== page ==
• Breasted, James Henry. Ancient Records of Egypt: Historical Documents from the Earliest Times to the Persian Conquest. 5 vols. Chicago, 1906–1907; London, 1988. English translations and brief commentaries on Egyptian royal and nonroyal documents; the renderings are often outdated, but the series remains the most thorough treatment of Egyptian historical records in English, with many examples of royal epithets (nonroyal epithets were sometimes omitted).
  • Christophe, Louis A. “Les divinités de Papyrus Harris I et leurs epithètes.” Annales du Service des Antiquités de l'Égypte 54 (1956), 345–389. Listing of deities mentioned in the Papyrus Harris, with an inventory of all the epithets used to describe them; describes temple donations by Ramesses III and Ramesses IV and is one of the most comprehensive primary sources for divine epithets.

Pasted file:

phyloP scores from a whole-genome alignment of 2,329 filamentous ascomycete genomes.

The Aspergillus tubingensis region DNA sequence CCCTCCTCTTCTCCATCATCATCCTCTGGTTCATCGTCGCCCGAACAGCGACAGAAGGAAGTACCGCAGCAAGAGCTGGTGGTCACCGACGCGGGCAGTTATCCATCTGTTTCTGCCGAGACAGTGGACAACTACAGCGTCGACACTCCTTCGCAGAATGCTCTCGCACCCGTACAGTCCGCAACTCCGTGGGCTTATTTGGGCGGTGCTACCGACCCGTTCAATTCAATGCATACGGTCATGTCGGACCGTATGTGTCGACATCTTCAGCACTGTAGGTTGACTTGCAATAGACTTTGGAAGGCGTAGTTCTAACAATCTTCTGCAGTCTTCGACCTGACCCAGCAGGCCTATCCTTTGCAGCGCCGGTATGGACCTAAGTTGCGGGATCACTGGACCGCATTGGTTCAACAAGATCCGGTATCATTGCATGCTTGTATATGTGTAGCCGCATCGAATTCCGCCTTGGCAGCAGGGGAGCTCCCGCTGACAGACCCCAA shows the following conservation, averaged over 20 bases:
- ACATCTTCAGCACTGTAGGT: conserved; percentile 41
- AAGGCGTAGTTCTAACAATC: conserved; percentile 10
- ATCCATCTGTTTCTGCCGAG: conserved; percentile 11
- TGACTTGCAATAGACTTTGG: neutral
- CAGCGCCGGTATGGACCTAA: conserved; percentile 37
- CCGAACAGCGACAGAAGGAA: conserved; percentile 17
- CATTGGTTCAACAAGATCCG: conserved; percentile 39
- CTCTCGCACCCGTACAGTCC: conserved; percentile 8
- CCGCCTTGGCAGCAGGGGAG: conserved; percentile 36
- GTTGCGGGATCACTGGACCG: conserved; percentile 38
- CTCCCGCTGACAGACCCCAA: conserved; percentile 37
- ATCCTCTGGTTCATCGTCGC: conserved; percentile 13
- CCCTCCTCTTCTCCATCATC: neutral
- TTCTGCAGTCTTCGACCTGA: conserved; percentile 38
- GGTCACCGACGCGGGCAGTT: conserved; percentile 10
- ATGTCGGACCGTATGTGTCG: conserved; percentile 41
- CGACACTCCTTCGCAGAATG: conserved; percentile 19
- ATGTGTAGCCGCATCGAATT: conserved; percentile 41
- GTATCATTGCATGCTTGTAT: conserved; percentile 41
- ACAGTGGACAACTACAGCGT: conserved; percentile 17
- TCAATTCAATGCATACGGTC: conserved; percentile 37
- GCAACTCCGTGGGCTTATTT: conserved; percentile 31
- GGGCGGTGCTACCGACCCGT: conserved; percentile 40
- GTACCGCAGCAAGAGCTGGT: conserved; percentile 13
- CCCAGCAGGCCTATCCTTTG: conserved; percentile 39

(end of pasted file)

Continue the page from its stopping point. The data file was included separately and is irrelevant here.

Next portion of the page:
• Doxey, Denise M. Egyptian Non-Royal Epithets in the Middle Kingdom: A social and Historical Analysis. Leiden, 1998. In-depth treatment of nonroyal epithets from the Middle Kingdom, with numerous references and examples.
  • Hornung, Erik. Conceptions of God in Ancient Egypt: The One and the Many. Translated from German by John Baines, pp. 86–100. Ithaca, 1982. (Orig. pub. Der Einer und der Vielen. Darmstadt, 1971). This section of Hornung's larger work on the nature of Egyptian deities focuses on their epithets, notes the function of epithets, and the ways in which they were applied to various deities.
  • Janssen, Jozef M. A. De Traditioneele Egyptische Autobiographie vóór het Nieuwe Rijk. 2 vols. Leiden, 1946. Volume 1 lists epithets and other phrases that appear in nonroyal biographies from the Old and Middle Kingdoms; volume 2 provides commentary on their grammar, meaning, and development.